Welcome to our active management update on the market
I took a look at the markets overnight and thought I would share a couple of items. Since the U.S. stock market is what many investors watch to gauge the condition of all markets, I thought I would start by discussing the mixed state of that market. The U.S. stock market is often referred to as a single entity, but it has distinct subdivisions that can send different signals, as they are doing today.
The following graph shows three different U.S. stock market indexes: the NASDAQ 100, the Russell 2000, and the S&P 500. Both the NASDAQ 100 and the Russell 2000 have posted new all-time highs above their respective January high. Only the S&P 500 has lagged. Many attribute the S&P 500’s recent performance to two things that tend to impact S&P 500 companies more than the companies in the other indexes: (1) rising interest rates and the impact on the rising dollar, and (2) implementation of international trade tariffs.
After a three-month substantial advance, a pullback by the leading indexes should not come as a surprise. A technical zone of support for the two leading indexes will be at approximately the level of the January high.
Let’s take a closer look at the following weekly basis graph of the S&P 500. Markets can correct in both time and price. The corrections A and B take the Stochastic RSI (Relative Strength Index) indicator at the bottom of the graph from overbought to oversold via a correction that was mostly a sideways move over many weeks. Correction C was a sharp downward price move that took only two weeks. Both types of correction had the same technical impact of getting the index from overbought to oversold.
The S&P 500 is once again in overbought territory, where it can stay for a long time. However, when the time comes to reset the market by moving back to an oversold condition, we will have to see which form of correction gets us there.
Here’s another item to note: Looking at the MACD (moving average convergence divergence) indicator in the middle of the graph, the downtrend line D from the January high has been broken to the upside. This is a bullish intermediate-term development suggesting the downward corrective action from the January high has concluded. Importantly, this action all took place above the zero line for the indicator.
Lastly, I think it will be interesting to see if we spend the majority of the “summer doldrums” in the zone established by the January high and the February low. I have drawn parallel lines pointing to the right to indicate this zone. Any correction in the S&P 500 that ends and turns up before reaching the lower boundary of this zone will be a sign of strength.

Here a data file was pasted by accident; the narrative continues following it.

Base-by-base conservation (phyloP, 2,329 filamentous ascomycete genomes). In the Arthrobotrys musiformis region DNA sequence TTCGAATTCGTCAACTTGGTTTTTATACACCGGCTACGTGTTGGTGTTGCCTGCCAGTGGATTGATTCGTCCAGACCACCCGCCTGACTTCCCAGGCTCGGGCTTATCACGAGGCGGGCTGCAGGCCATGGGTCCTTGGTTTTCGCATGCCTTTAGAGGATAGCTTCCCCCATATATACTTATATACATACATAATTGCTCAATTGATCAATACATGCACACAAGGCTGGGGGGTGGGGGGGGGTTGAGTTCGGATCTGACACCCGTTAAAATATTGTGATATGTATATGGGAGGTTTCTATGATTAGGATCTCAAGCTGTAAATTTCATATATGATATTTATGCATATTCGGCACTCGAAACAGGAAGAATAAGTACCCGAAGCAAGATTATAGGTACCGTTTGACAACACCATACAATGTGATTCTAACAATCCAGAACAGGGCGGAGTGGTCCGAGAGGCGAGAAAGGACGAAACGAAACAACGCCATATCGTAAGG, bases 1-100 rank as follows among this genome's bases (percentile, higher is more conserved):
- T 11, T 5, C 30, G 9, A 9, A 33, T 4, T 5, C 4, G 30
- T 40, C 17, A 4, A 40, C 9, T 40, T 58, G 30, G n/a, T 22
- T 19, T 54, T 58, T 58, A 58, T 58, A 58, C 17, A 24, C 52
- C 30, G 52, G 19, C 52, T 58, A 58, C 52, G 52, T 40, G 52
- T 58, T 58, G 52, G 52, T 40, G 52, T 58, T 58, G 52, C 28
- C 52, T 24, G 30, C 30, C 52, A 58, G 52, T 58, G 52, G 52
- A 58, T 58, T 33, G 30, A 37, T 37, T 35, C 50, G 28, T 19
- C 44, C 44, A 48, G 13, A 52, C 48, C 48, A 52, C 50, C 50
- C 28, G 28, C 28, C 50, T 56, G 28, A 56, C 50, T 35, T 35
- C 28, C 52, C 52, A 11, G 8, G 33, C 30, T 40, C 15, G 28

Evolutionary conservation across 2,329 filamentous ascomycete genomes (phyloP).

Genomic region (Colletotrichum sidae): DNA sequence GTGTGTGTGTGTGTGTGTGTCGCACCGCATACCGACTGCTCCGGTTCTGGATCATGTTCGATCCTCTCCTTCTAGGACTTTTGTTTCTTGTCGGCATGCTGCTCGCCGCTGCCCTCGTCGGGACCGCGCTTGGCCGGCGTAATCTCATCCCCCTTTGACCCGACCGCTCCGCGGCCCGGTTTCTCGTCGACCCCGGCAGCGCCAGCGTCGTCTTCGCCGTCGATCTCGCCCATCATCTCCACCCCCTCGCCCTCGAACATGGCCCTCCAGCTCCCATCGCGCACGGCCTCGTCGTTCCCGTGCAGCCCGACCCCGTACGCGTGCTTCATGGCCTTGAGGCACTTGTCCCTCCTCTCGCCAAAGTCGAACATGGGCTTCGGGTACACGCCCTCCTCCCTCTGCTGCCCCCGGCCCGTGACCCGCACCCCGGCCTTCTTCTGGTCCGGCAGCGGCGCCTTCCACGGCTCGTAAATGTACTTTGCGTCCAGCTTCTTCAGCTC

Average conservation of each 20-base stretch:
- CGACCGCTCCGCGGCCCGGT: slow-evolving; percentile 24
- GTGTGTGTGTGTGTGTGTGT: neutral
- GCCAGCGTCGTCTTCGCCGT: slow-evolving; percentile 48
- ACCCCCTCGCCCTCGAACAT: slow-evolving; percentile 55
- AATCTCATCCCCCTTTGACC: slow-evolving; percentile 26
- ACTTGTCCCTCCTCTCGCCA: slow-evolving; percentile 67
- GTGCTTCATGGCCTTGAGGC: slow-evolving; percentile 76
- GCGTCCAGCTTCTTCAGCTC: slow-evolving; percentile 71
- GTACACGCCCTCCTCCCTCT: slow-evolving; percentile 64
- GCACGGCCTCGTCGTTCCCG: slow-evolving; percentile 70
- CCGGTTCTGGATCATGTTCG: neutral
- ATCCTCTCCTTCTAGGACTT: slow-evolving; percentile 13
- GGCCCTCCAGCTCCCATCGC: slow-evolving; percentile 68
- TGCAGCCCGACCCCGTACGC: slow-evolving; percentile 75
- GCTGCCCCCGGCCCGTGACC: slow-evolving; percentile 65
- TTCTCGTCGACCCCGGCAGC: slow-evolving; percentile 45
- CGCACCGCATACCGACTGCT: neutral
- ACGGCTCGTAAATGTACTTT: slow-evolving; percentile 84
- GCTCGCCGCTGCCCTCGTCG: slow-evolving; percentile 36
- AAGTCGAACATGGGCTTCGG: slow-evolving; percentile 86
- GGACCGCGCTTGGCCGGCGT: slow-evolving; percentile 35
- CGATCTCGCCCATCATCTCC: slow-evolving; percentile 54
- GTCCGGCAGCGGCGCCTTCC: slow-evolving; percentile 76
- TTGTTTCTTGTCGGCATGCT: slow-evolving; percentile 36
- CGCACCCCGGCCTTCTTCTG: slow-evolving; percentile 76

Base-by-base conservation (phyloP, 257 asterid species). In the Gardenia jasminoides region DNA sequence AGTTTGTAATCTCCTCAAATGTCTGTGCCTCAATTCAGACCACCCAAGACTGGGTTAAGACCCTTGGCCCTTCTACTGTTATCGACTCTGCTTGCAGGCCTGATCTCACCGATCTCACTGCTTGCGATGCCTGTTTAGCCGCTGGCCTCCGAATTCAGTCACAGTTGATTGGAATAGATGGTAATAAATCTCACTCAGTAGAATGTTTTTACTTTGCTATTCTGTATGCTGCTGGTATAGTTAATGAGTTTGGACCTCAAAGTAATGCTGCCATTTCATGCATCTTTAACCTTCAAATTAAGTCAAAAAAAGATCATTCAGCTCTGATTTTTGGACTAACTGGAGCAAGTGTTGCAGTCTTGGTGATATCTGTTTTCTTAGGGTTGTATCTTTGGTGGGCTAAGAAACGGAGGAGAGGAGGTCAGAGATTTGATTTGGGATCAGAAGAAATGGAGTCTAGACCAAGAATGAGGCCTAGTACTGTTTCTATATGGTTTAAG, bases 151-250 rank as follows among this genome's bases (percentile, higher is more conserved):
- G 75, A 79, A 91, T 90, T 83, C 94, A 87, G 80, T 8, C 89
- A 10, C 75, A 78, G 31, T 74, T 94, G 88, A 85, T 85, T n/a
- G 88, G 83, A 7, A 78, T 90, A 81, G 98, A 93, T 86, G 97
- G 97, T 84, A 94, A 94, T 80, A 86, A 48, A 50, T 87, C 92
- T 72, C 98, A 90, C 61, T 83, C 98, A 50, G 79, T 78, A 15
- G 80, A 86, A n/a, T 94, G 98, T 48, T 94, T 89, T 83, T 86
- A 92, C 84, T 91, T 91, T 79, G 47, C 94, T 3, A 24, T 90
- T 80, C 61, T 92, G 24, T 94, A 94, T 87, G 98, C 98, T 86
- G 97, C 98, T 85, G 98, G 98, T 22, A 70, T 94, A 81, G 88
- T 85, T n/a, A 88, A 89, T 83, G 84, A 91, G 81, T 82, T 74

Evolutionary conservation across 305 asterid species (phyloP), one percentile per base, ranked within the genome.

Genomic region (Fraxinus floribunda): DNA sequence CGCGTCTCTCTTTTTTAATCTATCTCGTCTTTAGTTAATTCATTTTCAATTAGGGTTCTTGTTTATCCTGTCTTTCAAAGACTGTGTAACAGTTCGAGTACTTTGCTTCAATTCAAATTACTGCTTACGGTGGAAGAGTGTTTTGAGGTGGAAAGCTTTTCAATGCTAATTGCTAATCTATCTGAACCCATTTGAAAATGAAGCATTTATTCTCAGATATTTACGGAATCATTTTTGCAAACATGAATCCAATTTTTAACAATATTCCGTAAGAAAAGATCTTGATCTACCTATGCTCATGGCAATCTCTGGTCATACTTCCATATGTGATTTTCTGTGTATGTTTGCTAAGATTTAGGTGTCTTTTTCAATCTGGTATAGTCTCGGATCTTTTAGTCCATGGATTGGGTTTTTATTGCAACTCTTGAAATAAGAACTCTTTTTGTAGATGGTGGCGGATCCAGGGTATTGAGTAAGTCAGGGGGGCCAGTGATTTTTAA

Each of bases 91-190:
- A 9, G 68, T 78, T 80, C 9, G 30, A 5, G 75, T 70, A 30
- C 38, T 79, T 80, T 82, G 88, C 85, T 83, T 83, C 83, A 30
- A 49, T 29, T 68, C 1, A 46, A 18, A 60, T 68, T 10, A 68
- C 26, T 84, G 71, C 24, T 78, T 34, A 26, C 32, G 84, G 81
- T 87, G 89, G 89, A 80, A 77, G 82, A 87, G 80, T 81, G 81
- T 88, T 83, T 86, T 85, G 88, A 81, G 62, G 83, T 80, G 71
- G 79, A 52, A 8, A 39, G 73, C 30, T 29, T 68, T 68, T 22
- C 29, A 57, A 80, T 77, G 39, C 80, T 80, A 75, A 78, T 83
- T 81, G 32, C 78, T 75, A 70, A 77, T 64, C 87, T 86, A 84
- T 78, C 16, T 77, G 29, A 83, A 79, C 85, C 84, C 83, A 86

In a previous post, I mentioned that I would expand on the relationship between the U.S. dollar and emerging markets. The following graph below shows the U.S. dollar index against the EEM emerging-market ETF since the end of 2015. It is easy to see that their primary trends routinely move in opposite directions. There are a number of reasons for this, and most of them are macroeconomic in nature. As with many such global market relationships, it comes down to understanding where the money is flowing.
So here are two theories: (1) A rising interest-rate environment bolsters the U.S. dollar, and a rising U.S. dollar makes it much more expensive (in terms of local currency) for emerging markets to borrow money, which is often denominated in U.S. dollars. (2) The U.S. dollar often strengthens as a safe-haven currency, and when safe havens are sought, money tends to shy away from emerging markets.
These are by no means the only influences on emerging markets. For example, global growth is solid, and that is generally a very powerful influence on the demand for raw commodities, which drives many emerging-market economies. In today’s global economy, those influences, however, are having a lesser influence due to concerns over the impact of trade tariffs on the world economy.
For buy-and-hold investors, all of the items here should be fairly noteworthy. However, for those of us who rely on strategically diversified, actively managed portfolios, all of this is just a piece of what is quantitatively taken into consideration every day, week, and month as markets are measured and analytically subjected to the rules of our strategies.
It may be interesting to be able to understand and explain the movement of capital through the world’s markets, but explaining it is nowhere near as important as measuring it and acting on it as needed—as we do in virtually all of our strategies and portfolios constructed using those strategies. Of great importance and value is our ability to stress-test strategies and portfolios via our crash-test analysis. This extremely valuable insight—along with many other proprietary strategy and portfolio evaluation tools—can only be gotten through Flexible Plan.